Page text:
Judith of Bethulia (1913) was D. W. Griffith’s first feature-length film. Griffith devoted extraordinary energy and attention to its making. Indeed, he broke irrevocably with the Biograph management, for whom he had directed over five hundred short films, by his refusal to shorten it or to release it as two separate two-reelers. The last film of Griffith’s long and productive association with Biograph, it remained, in his own estimation, one of his very best films.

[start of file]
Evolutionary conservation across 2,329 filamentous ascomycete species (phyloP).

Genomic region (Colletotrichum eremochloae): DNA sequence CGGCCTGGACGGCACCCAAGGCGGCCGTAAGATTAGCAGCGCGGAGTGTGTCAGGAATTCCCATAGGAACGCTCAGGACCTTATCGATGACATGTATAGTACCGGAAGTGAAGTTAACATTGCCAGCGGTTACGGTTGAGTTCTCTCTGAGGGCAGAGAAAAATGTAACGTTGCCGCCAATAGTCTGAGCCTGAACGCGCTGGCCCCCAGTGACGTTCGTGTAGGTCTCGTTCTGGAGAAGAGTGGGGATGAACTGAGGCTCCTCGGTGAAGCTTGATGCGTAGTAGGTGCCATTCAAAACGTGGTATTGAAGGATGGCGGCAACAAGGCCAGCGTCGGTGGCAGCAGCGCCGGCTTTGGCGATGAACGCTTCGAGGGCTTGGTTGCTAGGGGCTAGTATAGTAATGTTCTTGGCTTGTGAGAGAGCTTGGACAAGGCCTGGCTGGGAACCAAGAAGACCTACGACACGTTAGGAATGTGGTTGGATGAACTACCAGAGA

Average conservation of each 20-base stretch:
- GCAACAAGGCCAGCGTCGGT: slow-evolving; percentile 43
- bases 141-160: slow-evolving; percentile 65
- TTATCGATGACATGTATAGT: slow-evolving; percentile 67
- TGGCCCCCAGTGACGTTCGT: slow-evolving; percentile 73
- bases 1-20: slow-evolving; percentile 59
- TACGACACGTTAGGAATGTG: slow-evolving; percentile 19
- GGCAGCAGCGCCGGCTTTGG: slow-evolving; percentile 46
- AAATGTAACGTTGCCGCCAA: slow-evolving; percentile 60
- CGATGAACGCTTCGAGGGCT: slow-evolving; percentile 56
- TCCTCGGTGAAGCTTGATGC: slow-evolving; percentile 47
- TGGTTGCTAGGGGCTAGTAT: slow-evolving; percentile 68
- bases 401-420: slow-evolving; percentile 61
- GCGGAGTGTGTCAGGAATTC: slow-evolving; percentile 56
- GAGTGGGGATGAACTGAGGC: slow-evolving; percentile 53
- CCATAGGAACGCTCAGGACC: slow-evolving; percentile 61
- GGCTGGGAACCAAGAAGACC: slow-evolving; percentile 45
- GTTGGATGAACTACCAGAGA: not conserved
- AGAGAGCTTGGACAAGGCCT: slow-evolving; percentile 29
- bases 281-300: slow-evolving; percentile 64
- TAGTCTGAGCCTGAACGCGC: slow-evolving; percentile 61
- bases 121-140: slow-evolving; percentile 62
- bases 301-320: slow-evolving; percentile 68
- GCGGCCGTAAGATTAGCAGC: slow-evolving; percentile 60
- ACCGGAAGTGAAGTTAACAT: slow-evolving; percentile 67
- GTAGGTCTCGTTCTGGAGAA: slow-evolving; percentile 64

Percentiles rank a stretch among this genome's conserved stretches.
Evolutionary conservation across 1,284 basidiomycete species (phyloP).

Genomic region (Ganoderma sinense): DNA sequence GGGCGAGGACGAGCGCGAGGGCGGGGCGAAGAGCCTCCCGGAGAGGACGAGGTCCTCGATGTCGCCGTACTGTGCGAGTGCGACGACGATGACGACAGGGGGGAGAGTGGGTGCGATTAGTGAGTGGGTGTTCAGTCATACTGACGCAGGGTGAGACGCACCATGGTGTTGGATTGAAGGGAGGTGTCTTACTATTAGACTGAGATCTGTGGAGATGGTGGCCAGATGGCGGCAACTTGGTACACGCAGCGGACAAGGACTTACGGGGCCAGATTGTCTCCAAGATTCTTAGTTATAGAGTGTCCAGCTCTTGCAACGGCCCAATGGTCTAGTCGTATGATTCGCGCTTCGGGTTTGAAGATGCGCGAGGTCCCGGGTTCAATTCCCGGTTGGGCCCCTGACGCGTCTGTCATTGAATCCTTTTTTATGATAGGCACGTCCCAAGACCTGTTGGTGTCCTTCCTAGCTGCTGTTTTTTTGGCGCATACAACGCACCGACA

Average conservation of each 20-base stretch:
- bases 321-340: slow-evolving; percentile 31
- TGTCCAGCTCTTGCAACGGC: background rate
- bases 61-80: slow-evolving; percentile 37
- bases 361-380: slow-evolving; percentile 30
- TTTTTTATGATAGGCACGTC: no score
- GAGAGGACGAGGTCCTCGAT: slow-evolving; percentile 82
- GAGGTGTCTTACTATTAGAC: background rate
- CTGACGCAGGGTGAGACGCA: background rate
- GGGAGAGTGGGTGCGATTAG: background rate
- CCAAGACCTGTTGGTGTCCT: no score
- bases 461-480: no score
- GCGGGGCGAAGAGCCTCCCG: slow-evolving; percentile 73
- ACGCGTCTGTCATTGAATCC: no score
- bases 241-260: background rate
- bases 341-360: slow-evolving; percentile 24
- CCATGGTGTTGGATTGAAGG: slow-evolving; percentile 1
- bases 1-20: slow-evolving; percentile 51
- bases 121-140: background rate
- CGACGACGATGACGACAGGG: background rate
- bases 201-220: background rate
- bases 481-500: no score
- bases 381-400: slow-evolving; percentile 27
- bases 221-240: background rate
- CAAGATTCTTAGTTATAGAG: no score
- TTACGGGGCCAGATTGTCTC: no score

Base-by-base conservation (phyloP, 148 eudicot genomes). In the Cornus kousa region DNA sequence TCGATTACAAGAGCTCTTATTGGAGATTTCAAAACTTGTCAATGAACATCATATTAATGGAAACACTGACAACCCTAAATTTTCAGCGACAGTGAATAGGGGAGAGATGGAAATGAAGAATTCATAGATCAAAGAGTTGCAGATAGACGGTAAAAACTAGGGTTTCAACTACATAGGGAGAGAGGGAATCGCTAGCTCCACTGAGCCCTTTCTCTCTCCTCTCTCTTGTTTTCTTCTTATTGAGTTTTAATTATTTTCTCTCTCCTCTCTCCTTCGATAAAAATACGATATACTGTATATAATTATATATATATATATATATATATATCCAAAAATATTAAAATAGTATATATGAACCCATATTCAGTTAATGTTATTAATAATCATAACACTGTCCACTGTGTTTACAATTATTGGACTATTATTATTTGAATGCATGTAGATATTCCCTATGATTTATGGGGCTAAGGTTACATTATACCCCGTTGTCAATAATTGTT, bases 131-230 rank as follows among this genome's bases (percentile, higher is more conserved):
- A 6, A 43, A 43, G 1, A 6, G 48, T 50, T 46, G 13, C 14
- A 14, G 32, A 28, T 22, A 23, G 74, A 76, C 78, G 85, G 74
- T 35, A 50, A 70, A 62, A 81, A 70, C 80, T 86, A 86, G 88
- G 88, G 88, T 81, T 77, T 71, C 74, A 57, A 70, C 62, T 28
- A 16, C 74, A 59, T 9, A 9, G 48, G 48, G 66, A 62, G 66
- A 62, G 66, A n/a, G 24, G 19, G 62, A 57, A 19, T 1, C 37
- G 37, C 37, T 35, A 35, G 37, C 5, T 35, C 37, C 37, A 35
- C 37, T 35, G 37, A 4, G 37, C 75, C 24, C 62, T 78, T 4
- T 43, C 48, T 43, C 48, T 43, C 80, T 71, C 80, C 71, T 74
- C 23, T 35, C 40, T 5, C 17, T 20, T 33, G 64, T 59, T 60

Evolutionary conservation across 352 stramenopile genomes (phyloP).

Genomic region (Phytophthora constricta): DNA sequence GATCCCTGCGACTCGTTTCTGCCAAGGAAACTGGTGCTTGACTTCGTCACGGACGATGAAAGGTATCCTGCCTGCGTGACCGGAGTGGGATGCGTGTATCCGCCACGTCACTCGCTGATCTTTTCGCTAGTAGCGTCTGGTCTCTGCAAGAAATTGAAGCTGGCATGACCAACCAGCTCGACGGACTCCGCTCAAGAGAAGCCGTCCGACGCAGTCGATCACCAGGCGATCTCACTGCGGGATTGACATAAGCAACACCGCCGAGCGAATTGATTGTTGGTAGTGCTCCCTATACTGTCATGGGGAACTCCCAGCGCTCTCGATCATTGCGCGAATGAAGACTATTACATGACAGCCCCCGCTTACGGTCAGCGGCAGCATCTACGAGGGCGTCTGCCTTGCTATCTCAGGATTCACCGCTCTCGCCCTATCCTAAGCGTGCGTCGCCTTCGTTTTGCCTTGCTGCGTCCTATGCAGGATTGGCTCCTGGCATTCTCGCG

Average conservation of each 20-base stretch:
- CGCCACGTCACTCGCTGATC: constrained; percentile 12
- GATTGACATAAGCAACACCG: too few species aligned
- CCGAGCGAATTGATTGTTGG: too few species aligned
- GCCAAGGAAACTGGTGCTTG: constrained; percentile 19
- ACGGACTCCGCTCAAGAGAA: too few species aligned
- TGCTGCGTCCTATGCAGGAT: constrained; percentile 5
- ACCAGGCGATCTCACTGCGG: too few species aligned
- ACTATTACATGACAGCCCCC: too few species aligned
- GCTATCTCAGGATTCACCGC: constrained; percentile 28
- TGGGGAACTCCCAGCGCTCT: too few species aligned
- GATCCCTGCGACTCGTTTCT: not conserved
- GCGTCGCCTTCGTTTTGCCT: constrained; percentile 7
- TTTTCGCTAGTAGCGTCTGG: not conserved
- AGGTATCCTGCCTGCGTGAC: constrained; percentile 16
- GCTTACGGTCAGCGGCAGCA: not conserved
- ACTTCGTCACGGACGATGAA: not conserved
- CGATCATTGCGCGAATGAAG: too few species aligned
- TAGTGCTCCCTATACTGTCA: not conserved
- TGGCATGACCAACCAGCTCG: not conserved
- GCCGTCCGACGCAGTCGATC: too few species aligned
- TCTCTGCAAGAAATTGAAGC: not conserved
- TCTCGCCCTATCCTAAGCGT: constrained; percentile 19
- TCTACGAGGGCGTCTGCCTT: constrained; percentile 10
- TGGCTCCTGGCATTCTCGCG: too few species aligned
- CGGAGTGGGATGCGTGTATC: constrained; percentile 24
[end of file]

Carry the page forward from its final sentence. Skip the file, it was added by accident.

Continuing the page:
Everything points to the conclusion that Judith of Bethulia is a key film in Griffith’s career. Indeed, it is a film of considerable compositional complexity, thematic directness, and cinematic artistry. In addition, it highlights a fundamental strain in Griffith’s filmmaking, perhaps carrying it to the furthest extreme of any of his films. Thus, Judith of Bethulia helps provide a perspective on Griffith’s work as a whole. Yet the film has received virtually no critical attention. (William Rothman)